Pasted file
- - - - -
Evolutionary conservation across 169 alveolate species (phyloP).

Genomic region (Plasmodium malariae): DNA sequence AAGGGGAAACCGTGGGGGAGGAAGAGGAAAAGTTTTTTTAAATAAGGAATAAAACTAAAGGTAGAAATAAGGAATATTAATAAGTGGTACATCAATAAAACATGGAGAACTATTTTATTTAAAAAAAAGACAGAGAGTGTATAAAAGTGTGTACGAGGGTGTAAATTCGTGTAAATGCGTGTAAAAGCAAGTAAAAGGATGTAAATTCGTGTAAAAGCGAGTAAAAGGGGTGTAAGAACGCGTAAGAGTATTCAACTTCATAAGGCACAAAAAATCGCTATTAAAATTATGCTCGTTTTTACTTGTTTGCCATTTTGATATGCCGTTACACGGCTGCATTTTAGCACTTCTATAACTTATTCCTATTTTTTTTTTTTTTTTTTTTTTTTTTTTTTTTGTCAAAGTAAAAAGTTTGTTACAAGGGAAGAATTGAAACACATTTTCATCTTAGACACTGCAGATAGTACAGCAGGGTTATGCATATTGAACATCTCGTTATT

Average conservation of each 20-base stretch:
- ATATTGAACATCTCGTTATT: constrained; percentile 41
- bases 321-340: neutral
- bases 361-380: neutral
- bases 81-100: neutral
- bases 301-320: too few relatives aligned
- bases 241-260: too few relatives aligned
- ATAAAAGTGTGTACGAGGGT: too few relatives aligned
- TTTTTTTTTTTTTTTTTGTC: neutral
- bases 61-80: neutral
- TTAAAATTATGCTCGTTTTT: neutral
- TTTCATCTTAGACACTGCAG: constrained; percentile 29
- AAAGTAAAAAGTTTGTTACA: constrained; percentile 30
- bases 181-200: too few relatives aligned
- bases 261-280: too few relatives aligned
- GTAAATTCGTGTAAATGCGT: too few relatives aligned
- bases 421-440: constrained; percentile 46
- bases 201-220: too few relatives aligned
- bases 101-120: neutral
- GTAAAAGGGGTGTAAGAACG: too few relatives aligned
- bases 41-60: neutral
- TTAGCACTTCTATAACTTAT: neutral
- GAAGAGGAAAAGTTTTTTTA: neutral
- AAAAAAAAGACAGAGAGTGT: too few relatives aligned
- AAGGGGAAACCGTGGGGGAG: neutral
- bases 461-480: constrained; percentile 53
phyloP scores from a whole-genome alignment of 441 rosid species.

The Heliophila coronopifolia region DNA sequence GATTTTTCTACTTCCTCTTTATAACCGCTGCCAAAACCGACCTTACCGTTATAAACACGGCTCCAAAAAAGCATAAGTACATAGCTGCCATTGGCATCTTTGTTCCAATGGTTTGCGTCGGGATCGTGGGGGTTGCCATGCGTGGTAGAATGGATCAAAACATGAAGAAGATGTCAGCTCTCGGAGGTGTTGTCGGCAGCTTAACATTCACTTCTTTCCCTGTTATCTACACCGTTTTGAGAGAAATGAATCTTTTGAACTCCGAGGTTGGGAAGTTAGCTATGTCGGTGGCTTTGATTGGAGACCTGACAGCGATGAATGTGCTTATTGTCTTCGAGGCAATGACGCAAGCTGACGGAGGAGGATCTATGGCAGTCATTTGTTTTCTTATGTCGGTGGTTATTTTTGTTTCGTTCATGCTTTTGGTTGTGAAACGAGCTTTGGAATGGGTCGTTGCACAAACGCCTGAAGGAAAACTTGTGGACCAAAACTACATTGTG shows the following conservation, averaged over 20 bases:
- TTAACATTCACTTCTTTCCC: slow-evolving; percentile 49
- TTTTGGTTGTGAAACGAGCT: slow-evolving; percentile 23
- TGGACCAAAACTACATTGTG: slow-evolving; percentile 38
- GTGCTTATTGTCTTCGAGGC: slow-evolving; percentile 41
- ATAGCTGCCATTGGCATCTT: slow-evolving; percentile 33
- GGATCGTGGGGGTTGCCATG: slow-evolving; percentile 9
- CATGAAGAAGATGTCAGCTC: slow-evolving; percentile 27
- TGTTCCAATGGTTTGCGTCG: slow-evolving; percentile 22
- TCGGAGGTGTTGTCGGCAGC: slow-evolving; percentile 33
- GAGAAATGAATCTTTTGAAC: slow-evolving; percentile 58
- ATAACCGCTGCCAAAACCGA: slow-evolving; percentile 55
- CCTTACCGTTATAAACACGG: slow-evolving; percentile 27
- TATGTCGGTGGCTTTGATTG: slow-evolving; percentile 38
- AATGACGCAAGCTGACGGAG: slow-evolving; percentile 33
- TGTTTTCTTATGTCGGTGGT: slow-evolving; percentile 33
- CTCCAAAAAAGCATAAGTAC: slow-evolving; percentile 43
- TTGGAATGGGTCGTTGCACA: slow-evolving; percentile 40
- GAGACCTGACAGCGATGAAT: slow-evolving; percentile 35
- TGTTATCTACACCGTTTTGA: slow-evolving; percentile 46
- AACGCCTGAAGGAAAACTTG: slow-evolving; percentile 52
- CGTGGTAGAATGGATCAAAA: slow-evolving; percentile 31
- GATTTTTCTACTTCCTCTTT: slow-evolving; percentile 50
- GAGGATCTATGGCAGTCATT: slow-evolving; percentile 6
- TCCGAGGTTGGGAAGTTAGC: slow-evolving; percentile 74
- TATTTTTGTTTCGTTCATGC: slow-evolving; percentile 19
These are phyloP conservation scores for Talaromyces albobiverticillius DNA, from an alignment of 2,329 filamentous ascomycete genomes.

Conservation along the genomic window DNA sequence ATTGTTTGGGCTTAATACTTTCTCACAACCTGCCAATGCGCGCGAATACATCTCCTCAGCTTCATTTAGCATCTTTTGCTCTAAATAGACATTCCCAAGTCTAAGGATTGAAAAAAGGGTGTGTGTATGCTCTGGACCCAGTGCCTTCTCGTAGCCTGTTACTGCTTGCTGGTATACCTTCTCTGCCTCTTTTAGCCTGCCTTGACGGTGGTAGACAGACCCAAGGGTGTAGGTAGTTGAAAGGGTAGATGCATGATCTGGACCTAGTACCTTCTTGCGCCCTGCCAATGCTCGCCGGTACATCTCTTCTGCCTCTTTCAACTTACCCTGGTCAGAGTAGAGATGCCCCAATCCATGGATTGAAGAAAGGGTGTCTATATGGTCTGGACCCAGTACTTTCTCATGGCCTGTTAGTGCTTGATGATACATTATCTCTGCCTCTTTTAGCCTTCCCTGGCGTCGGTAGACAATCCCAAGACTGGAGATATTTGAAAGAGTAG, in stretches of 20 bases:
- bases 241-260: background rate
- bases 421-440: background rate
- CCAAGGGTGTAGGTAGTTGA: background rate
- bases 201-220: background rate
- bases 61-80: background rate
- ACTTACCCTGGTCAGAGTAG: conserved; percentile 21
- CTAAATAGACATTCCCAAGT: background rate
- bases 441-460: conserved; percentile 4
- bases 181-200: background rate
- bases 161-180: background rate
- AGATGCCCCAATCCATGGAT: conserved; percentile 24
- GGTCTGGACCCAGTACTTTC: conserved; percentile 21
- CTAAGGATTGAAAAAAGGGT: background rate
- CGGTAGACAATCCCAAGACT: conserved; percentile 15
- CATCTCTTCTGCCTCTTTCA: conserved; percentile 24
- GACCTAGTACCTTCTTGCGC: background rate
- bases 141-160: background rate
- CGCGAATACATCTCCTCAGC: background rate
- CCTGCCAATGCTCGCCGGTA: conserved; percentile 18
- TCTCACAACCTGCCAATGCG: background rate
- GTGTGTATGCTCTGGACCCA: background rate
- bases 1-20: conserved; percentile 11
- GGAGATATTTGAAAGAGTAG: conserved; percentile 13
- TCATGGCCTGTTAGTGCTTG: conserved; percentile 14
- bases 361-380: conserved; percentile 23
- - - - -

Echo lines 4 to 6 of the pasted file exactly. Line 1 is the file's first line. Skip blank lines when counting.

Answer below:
- ATATTGAACATCTCGTTATT: constrained; percentile 41
- bases 321-340: neutral
- bases 361-380: neutral